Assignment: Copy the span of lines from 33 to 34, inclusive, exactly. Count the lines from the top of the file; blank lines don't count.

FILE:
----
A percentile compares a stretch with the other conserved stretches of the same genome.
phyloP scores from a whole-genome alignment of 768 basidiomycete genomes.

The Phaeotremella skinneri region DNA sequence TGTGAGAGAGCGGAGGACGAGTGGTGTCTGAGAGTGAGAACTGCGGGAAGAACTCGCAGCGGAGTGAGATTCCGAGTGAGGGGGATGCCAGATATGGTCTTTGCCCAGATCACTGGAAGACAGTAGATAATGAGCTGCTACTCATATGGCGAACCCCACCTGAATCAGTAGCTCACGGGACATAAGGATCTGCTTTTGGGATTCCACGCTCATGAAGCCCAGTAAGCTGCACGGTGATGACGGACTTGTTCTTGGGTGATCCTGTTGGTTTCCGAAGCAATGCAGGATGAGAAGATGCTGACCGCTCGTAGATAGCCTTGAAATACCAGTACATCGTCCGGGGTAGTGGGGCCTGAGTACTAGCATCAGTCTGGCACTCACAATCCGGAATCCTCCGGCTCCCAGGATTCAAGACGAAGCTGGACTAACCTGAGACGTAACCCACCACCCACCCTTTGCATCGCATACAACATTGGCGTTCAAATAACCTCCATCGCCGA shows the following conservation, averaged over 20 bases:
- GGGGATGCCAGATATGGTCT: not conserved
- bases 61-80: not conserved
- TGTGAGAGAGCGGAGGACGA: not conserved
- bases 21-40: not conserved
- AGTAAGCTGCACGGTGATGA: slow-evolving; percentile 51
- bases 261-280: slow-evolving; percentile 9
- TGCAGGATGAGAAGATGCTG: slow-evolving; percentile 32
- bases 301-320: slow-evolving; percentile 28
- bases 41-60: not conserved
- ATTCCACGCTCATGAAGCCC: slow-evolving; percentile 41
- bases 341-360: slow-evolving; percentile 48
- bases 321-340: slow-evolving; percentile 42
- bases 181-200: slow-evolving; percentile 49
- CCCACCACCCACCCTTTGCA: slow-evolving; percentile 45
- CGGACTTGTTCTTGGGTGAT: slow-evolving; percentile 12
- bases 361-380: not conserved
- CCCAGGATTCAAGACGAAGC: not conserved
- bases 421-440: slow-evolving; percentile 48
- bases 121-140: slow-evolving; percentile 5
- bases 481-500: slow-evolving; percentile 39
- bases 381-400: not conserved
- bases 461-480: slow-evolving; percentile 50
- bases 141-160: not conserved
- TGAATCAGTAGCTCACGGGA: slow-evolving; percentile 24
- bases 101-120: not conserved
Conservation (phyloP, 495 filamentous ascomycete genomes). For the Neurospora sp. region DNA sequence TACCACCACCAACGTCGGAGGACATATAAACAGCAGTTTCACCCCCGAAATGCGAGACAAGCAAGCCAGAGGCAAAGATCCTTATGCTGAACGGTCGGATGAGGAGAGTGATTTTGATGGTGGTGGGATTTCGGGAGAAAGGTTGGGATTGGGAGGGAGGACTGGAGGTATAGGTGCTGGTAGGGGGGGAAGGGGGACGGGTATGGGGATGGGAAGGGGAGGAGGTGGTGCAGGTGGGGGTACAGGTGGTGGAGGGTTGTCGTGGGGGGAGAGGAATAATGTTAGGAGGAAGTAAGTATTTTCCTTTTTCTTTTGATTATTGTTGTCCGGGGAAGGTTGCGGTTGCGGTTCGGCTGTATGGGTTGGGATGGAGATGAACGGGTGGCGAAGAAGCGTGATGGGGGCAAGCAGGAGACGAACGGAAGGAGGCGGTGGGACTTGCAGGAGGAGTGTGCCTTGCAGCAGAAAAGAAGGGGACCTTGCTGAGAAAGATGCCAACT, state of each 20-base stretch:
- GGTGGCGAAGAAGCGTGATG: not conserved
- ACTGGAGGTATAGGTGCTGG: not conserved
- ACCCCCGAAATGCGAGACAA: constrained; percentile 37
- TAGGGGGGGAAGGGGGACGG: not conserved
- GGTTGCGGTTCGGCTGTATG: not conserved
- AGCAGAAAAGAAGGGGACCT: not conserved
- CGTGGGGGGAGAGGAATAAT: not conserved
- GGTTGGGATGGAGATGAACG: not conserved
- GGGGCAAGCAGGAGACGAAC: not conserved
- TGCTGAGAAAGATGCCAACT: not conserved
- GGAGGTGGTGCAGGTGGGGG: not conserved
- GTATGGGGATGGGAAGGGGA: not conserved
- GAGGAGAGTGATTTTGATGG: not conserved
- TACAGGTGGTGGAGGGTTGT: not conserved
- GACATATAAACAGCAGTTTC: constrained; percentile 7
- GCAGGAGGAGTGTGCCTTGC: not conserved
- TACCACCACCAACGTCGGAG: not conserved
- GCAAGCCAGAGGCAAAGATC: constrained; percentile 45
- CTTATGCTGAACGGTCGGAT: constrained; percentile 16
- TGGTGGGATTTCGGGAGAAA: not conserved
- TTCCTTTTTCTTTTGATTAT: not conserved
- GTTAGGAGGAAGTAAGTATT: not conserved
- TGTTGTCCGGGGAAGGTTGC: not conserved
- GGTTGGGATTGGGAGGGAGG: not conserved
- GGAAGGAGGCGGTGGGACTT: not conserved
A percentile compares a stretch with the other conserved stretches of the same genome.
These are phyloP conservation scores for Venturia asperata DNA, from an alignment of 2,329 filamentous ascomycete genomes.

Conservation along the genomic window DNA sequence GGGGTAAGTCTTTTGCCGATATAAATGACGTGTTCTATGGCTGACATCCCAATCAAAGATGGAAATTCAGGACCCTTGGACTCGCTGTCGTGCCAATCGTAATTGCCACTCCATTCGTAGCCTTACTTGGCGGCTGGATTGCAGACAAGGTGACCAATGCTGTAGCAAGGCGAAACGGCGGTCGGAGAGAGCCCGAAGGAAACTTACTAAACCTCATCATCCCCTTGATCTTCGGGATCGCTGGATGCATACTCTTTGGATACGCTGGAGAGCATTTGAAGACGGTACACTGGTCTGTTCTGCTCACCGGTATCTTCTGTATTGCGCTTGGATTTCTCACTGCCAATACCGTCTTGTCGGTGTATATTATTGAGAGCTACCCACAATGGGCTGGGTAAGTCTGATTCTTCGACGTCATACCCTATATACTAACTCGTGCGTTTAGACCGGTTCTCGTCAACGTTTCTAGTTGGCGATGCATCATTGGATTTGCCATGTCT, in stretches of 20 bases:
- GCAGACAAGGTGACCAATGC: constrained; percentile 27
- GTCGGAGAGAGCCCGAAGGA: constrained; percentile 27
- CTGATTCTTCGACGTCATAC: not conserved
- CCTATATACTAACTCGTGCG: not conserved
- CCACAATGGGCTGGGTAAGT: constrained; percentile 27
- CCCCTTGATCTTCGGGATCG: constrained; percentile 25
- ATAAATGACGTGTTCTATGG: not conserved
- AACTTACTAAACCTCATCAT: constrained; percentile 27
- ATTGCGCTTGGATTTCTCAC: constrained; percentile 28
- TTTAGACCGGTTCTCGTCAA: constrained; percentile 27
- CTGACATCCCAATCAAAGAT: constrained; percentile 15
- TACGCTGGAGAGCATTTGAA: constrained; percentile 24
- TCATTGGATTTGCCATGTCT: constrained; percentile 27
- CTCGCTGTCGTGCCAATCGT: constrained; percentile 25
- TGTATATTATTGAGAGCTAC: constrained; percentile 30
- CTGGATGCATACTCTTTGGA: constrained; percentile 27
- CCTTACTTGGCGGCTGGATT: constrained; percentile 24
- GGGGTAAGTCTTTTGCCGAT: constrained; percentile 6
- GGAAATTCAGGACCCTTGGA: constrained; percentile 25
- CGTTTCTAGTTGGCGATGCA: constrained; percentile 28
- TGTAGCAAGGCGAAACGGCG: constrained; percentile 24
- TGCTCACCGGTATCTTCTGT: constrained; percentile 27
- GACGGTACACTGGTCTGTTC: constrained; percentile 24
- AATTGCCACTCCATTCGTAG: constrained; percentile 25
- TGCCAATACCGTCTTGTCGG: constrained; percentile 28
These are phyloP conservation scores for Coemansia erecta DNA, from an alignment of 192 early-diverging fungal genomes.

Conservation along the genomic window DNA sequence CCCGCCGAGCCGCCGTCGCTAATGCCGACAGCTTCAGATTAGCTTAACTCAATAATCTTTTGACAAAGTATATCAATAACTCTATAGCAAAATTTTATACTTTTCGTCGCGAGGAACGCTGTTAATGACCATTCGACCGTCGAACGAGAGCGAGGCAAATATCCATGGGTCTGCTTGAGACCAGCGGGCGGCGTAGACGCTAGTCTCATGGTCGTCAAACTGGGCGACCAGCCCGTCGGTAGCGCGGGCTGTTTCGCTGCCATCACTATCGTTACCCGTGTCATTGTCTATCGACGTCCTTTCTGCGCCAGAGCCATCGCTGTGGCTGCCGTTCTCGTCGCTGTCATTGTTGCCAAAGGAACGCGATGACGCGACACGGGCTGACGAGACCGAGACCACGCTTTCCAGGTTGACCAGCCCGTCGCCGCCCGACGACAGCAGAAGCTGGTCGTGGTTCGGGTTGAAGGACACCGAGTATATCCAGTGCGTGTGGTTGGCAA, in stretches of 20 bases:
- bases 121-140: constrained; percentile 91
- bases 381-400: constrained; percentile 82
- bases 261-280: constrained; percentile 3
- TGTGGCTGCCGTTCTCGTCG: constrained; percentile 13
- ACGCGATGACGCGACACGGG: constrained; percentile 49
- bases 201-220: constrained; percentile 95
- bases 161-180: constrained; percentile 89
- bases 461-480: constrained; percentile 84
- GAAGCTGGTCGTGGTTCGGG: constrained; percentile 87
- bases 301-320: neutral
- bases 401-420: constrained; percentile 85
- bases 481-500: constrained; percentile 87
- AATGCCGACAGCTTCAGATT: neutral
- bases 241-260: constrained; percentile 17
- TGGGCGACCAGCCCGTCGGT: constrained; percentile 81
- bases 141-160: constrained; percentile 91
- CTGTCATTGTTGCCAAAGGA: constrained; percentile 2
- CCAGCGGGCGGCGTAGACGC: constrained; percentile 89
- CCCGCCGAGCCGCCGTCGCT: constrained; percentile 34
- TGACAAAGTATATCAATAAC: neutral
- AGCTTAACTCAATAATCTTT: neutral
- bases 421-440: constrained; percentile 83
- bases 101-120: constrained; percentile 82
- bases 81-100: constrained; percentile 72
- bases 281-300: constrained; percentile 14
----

- TAGGGGGGGAAGGGGGACGG: not conserved
- GGTTGCGGTTCGGCTGTATG: not conserved